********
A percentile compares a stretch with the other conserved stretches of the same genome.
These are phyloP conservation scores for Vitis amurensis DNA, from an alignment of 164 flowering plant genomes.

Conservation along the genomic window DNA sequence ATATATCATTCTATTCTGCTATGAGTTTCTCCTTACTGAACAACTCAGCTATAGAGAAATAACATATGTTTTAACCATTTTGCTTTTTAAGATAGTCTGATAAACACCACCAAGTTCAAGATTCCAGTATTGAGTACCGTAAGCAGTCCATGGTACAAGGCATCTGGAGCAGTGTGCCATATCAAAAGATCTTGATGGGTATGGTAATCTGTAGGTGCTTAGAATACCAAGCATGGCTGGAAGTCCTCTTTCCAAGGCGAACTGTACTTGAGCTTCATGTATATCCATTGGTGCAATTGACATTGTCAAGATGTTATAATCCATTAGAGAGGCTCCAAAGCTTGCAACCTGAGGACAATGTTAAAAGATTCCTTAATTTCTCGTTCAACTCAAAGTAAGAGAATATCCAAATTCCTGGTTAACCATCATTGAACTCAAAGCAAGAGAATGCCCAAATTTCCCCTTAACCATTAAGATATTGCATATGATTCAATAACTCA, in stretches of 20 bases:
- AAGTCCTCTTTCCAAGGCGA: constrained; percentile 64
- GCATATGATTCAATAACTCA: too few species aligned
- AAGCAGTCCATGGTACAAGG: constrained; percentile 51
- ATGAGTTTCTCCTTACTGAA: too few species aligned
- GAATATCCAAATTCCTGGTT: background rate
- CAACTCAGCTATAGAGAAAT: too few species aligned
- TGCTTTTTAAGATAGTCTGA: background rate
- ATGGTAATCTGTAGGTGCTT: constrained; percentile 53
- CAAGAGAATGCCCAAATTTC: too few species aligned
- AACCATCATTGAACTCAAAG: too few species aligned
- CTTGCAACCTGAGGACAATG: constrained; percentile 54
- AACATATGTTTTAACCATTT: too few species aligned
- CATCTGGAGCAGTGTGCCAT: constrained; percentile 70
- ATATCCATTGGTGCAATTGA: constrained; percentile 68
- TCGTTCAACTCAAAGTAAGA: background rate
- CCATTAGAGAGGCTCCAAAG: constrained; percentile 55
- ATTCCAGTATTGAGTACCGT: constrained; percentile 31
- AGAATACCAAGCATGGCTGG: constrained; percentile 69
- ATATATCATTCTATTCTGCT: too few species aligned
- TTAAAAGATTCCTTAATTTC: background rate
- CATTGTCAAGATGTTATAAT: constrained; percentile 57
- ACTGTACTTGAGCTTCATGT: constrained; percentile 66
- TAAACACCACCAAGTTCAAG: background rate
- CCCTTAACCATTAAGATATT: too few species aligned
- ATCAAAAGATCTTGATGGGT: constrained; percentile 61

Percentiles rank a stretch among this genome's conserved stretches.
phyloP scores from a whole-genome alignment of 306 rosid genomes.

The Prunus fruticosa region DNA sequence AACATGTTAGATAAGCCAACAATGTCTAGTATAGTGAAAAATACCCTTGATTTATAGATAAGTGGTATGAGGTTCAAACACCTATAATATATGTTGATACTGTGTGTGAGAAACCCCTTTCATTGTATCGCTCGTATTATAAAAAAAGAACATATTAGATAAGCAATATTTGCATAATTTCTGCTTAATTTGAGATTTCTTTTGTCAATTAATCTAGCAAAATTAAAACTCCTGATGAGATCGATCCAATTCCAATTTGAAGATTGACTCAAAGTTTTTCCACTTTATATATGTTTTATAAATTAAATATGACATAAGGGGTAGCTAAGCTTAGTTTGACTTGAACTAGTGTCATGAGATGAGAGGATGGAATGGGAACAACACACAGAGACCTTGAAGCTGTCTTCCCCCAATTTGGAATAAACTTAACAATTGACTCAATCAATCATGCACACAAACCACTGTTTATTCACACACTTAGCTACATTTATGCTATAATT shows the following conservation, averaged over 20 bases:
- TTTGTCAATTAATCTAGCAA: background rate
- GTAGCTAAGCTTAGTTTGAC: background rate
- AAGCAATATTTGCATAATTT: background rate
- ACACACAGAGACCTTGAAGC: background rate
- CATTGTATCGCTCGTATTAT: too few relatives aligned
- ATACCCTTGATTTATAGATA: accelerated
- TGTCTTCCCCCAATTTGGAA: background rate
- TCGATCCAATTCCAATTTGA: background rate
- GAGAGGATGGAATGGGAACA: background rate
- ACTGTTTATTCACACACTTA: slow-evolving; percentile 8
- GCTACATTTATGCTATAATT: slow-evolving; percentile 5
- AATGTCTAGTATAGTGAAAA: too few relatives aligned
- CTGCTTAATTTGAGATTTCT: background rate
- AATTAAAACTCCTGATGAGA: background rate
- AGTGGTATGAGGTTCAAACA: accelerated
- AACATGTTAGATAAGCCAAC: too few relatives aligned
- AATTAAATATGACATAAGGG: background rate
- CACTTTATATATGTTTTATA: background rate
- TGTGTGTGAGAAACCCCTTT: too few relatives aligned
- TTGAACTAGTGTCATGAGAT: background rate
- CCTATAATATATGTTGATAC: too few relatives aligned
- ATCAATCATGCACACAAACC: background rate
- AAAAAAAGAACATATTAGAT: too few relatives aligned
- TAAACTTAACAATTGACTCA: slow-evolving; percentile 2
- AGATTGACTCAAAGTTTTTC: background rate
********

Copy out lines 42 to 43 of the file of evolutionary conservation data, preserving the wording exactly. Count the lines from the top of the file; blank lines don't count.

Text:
- GCTACATTTATGCTATAATT: slow-evolving; percentile 5
- AATGTCTAGTATAGTGAAAA: too few relatives aligned